Women Farming for their Future

By Equality in Tourism

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Two years ago our unique, path setting project in Kilimanjaro, Tanzania was magnificently supported through crowd funding.   This money has enabled 120 women farmers to come out of poverty by growing and selling directly to the highly successful local hotel industry.

Wonderfully, they have created the WAMBOMA cooperative, and now, instead of the women competing with each other in the market place and selling their produce at very low prices to dealers, who sell on to the hotels, the project enables them to supply to the hotels directly.

However, we are facing a crisis. Climate change is now putting the project’s continuing development at risk.

The project has been knocked off course by the damaging effects of climate change. Heavy, unseasonal rains and floods are washing away the women’s crops and there is now insufficient water for irrigation from Kilimanjaro to stop crops dying from drought. Thankfully, there are some critical solutions that we can put in place, but these require more funding.  Your help can make this happen. 


120 women across two villages are now trained in new methods of farming, business processes and entrepreneurship, but – importantly – also their legal rights and women’s empowerment. The farmers involved in this project were previously the most marginlised and poorest in their communities. Now, they have created WAMBOMA Cooperative so that they no longer compete for profit but rather they work together, and the results have already been transformative:


  • Improved profits: Before, the women made less than £1 day. Now, £4-5 profit per day is not unusual.
  • More saving power: Before, few could save even 30p a week. Now, some women save as much as £3 a week.
  • For the first time in their lives, the farmers and their families have food security.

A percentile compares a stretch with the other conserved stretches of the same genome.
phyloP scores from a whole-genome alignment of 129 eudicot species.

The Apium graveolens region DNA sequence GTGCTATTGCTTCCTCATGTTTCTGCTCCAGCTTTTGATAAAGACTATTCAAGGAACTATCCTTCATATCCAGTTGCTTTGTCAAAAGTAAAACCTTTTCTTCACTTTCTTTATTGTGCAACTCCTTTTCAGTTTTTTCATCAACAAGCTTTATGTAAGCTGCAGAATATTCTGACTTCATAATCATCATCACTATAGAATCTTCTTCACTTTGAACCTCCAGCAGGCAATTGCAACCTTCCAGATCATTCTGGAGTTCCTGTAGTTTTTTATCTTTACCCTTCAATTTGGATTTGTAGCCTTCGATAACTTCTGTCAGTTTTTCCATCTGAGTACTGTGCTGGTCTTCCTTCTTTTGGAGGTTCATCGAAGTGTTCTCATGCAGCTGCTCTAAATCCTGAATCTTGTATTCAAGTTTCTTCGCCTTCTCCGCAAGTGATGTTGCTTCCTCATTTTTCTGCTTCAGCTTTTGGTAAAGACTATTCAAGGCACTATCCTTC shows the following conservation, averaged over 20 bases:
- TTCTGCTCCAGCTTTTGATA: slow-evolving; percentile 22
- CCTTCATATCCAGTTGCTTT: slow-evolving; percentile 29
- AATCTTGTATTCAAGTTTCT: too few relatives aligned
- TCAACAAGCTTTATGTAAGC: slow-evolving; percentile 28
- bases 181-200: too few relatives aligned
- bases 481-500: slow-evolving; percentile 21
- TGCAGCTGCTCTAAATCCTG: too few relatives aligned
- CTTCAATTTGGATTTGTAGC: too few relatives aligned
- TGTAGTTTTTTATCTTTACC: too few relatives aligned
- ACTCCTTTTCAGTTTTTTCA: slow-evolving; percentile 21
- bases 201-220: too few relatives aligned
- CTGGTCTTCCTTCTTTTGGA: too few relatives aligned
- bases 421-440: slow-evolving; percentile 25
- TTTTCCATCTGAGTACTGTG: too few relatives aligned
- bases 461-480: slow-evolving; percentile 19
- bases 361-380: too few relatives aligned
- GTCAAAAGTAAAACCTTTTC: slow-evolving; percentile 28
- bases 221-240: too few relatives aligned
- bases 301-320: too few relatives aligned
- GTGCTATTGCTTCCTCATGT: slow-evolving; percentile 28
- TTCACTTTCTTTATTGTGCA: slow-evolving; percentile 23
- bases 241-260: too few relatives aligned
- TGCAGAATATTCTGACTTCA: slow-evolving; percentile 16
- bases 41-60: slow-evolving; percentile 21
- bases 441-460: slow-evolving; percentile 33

• After being trained in modern farming techniques, women in the project, who had previously used traditional farming techniques which embedded them in poverty, are now being asked for advice by others and are now walking tall with improved confidence and self-esteem.
  • WAMBOMA now has a shop in Moshi town and three women have been trained to manage it in shifts. It is the distribution point for the produce, but locals too are coming in to buy the quality vegetables.
  • The Cooperative now supplies fruit and vegetables to a local hotel and restaurant.
  • Many of the women have used their business training to set up micro-businesses to supplement their income.


Climate Change is having a dramatic impact on the project. The weather in Tanzania is no longer predictable. Flash floods have washed away the crops three times at Mailisita village, at the base of the mountain, while water shortages in Namwai, on Kilimanjaro, are making it difficult to care for crops in the dry season. 

The snows of Kilimanjaro, which have watered local farms with abundance for generations, are disappearing. It is tragic looking up at this iconic mountain and seeing how sparse the snow cover is. What water there is also goes to the trekkers and porters, whose numbers are multiplying year on year. In the village of Namwai, where the second group of farmers lives and works, the women say that sometimes they are only allowed one hour’s use of water a day in the dry season and so their crops die – this, despite paying annual fees to the local Water Maintenance Committee.


WAMBOMA coop members Lucy and Reneta on their pea farms earlier in the year. 

Now, flash floods have washed away the crops - this photo shows the very real effect that climate change has had on Lucy's farm and livelihood. 

Lucy told us "Since I joined this project, I have been able to solve the problem of food scarcity at my household. Before the project, I was only producing maize and beans. But after learning about the horticulture farming methods, I can now grow vegetables for my family to consume all year round, as well as to sell to the tourist market. I can now say that I have maize for ugali, and many vegetables to eat with my ugali. Achieving food security is my best aspect of this project. Now, with the floods I am worried that my children won't be able to eat well any more."

Once the crops are lost, the women don’t have the capital to buy new seed.  Without ripe crops to pick, the coop cannot guarantee supplies to the 30 hotels that are keen to buy from WAMBOMA. This results in disappointment all round as the project is unable to expand.